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Ten Games that Teach Financial Principles to Kids

As parents in today’s day and age, it can feel like every moment is already filled before the day even starts. Between schoolwork, daycare, work, or family events, it can be incredibly hard to schedule out intentional play time. Educational games can be a way to incorporate that rare and precious family time, as well as being a way to impart life skills and education in a fun and unique way. In fact, Bruner’s theory has shown that children who learn while playing games have enhanced problem-solving skills and demonstrated increased motivation! So, let’s dive into ten resources that will jump-start your child’s financial learning AND help your family bond.

Unleash the Loot: This one is a digital app that can be played on tablets or phones, and is aimed at ages 5-7. Kids can virtually save, spend, and donate money to their mission of protecting endangered species in the fictional town of “Greenstreets”. It’s fun, simple to navigate, and children will learn skills like budgeting, as well as see the ways donations can affect positive change. You can download it HERE.

Monopoly (Digital Edition): Not the Monopoly game of old, now it’s been spruced up with bank cards and modern costs such as “rent”. Prices can fluctuate in this new edition, and the “banking unit” can scan and swipe the physical cards that are included. It’s best for older players, since it’s still a lengthy process, and filled with lots of details. Purchase it HERE.

Supermarket Shopping: This game works great on tablets, and can be played by young toddlers (ages 2 and up, with adult assistance). It shows how shopping at the supermarket works, and allows children to learn basic budgeting skills by buying and selecting items based on price. It is currently available for Amazon Fire HERE, and features bright and cheery graphics.

Real World Math: This game was created by teachers and is amazing for teachers in the classroom as well as for families with children ages 8 and up. Each player is given their own individual budget, then they draw cards from a deck filled with real-life financial scenarios (like a vet bill or receiving birthday money) that can add or detract from their accounts. Players move through the board, drawing cards, and try to hold onto their $100 budgets. Whoever has the most money left at the end, wins! Find it HERE.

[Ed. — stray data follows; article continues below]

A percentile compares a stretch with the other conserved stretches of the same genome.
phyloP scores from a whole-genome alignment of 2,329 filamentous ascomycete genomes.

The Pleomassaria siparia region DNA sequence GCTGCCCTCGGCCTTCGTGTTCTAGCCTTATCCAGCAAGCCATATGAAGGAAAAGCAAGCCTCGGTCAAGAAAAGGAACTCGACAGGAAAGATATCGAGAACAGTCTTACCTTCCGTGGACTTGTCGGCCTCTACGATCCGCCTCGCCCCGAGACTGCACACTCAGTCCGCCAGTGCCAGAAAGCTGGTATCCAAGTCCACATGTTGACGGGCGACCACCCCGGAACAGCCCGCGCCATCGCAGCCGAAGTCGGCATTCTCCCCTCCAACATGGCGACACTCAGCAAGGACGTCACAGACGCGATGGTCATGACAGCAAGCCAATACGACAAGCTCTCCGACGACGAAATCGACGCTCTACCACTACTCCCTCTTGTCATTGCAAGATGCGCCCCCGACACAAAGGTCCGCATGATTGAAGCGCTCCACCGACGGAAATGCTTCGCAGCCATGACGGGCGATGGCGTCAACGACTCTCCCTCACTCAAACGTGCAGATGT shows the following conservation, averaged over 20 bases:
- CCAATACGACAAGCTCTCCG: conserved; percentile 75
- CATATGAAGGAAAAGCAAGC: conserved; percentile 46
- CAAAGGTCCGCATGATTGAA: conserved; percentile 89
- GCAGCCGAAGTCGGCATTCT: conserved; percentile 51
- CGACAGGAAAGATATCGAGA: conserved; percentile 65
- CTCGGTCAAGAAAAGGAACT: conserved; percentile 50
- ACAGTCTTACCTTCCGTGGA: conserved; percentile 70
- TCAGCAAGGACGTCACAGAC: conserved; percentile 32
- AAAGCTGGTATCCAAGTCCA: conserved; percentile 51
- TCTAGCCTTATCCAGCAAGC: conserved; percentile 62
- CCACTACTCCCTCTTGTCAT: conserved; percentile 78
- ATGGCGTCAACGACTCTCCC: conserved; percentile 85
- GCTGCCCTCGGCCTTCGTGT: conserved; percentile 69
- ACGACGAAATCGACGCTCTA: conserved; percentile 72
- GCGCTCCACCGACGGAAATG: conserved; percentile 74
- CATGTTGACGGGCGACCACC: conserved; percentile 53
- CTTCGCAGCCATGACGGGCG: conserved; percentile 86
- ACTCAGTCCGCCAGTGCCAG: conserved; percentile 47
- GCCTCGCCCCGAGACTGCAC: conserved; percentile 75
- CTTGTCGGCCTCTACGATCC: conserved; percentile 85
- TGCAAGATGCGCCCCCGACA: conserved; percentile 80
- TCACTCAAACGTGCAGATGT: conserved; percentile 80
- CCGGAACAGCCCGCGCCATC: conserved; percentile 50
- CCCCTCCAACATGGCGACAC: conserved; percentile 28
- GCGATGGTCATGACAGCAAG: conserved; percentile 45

Rich Kid, Smart Kid: This is a web-based activity for kids who are ages 5-8. There are four individual games on the site, but we love the “Pay Yourself First” game, which centers around a little animal named Ima and her dream to earn money. There is also “Reno’s Debt Dilemma” about the pitfalls of owing more money than you have. All four games require a flash player, and have great graphics and likable characters. You can check out the website and all four games, HERE.

Moneywise Kids: This physical board game only be played by two people at a time, but it comes with some great pieces, including realistic looking bills. There are two ways to play the game: Bill Maker and Bill Breaker, and both are fast-paced and entertaining. Because of the two levels, it can be enjoyed by kids who are ages 6-12, and once they get the hang of playing, siblings could play with each other easily. It’s affordable for parents, too, coming in at under $15, and it all stores nicely in the box. You can purchase it HERE.

Exact Change: Exact Change is a game similar to Uno; it moves quickly, and can be enjoyed by up to 6 players. Each card has “loose change” with a variety of coin values, withdrawal amounts, or dollar values. Players progress by matching the money amount with a variety of the seven cards in their hands. It takes quick critical thinking and math skills, but kids as young as 1st grade can play with help from an adult or older child. The colorful cards are appealing, and it’s a lot of fun! Purchase HERE.

Kid’s Cash Register Grocery: This is another tablet based game on the Google store that young children will love. They get to play cashier in their very own grocery store, by scanning and entering prices of the many different products on the register, which promoted hand-eye coordination, and demonstrates how things cost money (which is a key concept for the youngest players). It’s really colorful, and although you have to pay to access the premium features, the free version has plenty to do. There is no age specified, though we would recommend it for ages 4 and up, with assistance. Find it in the Google Store HERE.

PayDay: This game is colorful, and similar to Monopoly. It accommodates up to four players and unlike Monopoly, it moves much more quickly. It is filled with realistic rules as players progress through the game, adding interest to cash advances, and giving players salaries and bills at specific times in the game. It comes with a savings and loan paper pad that players can track their earnings on, and promotes multiple math and financial skills. Ages 8 and up will best benefit from this fast and awesome resource! You can find it HERE.

Money Bingo: Another web-based game that is simple but extremely effective! Kindergartners through grade school aged children can play bingo by correctly adding up sums of money that correspond to the amounts on the screen. By choosing “all bills and coins”, students will be asked to count large sums, and by selecting a lower level like “pennies”, smaller sums will be presented. It is very fun, and has realistic money graphics to help sight math skills. Find it online HERE.

Learning can be fun, and with a fresh approach, your kids will be excited about gaining new skills! Best of all, you will be spending time together, and yes, having a great time!

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